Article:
Owner B – I’ll discount tickets but don’t give them away. Something you get for free has no value.

Owner C – Hold the price as high as we can. The true aficionados of this sport might be a small audience but they are the ones that will pay good money to see it. Discounts might grab me additional people but the price will be eroded to my primary buyer so there’s no financial gain.

Two decades later, in the B2E consulting business I am having similar conversations about pricing:

Owner A – I have a free or freemium service. Instant large user base will appeal to investors. I can leverage advertising, premium subscriptions, or sell the brand to a larger company later.

Owner B – I have a paid subscription model for my app or SaaS. I keep the price low to win a larger audience but I only want paying users.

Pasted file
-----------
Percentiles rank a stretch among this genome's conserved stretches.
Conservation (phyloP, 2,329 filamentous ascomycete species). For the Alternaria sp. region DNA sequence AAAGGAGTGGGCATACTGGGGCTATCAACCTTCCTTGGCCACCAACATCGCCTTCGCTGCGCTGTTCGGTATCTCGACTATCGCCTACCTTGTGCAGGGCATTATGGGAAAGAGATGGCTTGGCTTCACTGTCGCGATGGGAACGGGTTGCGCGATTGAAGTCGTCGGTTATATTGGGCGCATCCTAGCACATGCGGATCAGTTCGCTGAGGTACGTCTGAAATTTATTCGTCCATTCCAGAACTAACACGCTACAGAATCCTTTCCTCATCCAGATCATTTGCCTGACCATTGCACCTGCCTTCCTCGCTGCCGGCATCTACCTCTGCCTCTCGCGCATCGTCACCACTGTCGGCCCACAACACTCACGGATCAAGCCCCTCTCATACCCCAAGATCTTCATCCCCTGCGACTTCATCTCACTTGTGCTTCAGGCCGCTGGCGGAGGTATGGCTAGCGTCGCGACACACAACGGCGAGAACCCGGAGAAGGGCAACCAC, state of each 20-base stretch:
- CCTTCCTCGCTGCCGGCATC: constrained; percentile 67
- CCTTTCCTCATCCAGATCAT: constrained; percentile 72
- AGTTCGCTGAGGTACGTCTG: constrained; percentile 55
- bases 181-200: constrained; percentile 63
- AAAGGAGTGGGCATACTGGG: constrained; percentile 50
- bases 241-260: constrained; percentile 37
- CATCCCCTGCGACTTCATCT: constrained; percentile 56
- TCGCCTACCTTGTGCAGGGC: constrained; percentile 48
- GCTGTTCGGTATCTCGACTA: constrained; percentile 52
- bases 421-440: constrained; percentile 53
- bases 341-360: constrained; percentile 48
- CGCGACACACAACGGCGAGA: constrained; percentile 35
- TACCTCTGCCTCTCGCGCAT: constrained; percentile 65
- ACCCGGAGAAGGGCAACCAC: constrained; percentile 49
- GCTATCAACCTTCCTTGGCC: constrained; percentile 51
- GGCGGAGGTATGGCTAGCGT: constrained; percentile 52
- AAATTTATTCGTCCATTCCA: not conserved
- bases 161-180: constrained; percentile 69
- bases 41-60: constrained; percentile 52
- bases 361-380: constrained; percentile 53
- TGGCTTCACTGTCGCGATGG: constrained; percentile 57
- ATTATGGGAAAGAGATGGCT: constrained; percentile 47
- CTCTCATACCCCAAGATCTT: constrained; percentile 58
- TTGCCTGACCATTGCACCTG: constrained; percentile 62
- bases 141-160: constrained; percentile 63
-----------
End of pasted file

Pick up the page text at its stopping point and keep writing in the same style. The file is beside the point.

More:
Owner C – I am going for top dollar per student. I want to win a small audience on high value.


There was no contest which strategy worked the best in sports. Did you guess B? Against the advice of professional sports promoters, with a value-oriented starting price and lots of promotional discounts but no free admissions, Owner B actually built the most valuable franchise in the long run. We hated the nights with paid attendance of 2,500, but it was paid. Their average attendance grew to 6,000 which looked fine in their venue of 11,000 seats. Fans came back year after year until the league suspended operations due to lack of interest in the opposing team’s markets.